Going high-fidelity early in the design process
The term fidelity means how perfect a prototype is made (if you want to read more on this subject, you might want to read my article Balancing fidelity). As with perfection in any other area, perfection in prototyping comes at a cost:
It makes the design process rigid. Obviously, creating and making changes to a high-fidelity prototype takes more effort than to a less perfected prototype. It’s a labour-intensive approach and doesn’t lend itself to a creative and dynamic design process where we want to explore alternatives and be able to quickly change things that don’t work out as expected.
We get attached to our creations. We all hate making changes to things that has taken us a lot of effort to create. Since high-fidelity prototypes take blood, sweat, and tears to build, we are more likely to become reluctant to improve them. We get attached to our initial ideas and will settle for less than good enough. Also, managers are likely to be highly reluctant to support costly changes to something that has already taken its bite of the budget.
We waste time on things that will be changed anyway. Prototypes are built to get answers to questions that are important to the product design. The longer it takes us to create the prototype, the later we will get the answers we need. And the more time we use polishing our prototype, the more time we risk wasting on something that won’t survive the next iteration.
We will have to struggle to get the feedback we need. If we present a detailed prototype to our clients, their eyes and attention will inevitable be drawn to the details. Issues, such as colours, image quality, logo treatment, typography, spelling, data validity, stability, and response time will put the conceptual aspects of interaction design and of information architecture in the shade. Form will trump function, and minor flaws and temporary solutions will stand out. While the details have to be discussed sooner or later, it’s counterproductive if the design is still in a conceptual stage. We will get a whole lot of input, but will have to struggle to get feedback we need.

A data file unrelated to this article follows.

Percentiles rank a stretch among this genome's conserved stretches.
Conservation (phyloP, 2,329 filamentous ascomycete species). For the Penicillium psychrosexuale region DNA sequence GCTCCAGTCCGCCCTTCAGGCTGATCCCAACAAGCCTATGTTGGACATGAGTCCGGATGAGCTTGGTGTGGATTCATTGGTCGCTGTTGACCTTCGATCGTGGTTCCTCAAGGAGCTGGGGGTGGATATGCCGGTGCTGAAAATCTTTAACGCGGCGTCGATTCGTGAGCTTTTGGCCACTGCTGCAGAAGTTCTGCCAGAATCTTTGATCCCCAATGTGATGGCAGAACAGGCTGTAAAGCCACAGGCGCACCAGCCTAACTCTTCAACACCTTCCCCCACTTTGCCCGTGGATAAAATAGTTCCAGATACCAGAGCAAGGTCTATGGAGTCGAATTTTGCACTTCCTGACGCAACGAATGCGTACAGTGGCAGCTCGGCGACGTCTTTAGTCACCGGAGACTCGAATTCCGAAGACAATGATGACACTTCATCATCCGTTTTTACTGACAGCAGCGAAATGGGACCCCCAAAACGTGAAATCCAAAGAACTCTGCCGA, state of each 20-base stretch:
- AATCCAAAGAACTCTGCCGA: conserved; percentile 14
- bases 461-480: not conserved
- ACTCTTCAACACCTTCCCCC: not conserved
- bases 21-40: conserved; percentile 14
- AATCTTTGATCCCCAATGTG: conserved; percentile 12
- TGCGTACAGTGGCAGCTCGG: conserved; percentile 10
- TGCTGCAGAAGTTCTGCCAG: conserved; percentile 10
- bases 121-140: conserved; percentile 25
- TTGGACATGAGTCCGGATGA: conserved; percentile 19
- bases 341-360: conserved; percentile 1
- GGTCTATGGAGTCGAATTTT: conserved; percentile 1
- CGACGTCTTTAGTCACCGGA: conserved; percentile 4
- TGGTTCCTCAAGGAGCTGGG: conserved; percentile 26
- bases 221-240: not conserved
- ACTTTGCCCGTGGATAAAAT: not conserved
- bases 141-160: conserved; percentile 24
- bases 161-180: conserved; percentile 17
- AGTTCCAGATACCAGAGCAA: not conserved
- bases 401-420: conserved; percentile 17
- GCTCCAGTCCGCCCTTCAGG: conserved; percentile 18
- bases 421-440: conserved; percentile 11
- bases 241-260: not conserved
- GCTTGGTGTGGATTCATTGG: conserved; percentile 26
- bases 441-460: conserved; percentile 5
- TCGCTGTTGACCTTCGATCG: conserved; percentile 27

Usually, i love the articles at GUUUI but i don’t agree with this post.
One of the big drawback of low-fi prototypes is that we have to ask a lot from our customers to envisage the proposed idea.
With some planning, these can be easily changed to support future development so the cost of development isn’t wasted. Let’s not pretend that the prototype won’t be re-used. (Build one to throw away is one of the biggest fallacies of the software development process)
Sure you have to remind clients the design isn’t finished or that it’s not pulling real data from the database but in my experience, that’s more than made up by the client getting the idea being proposed.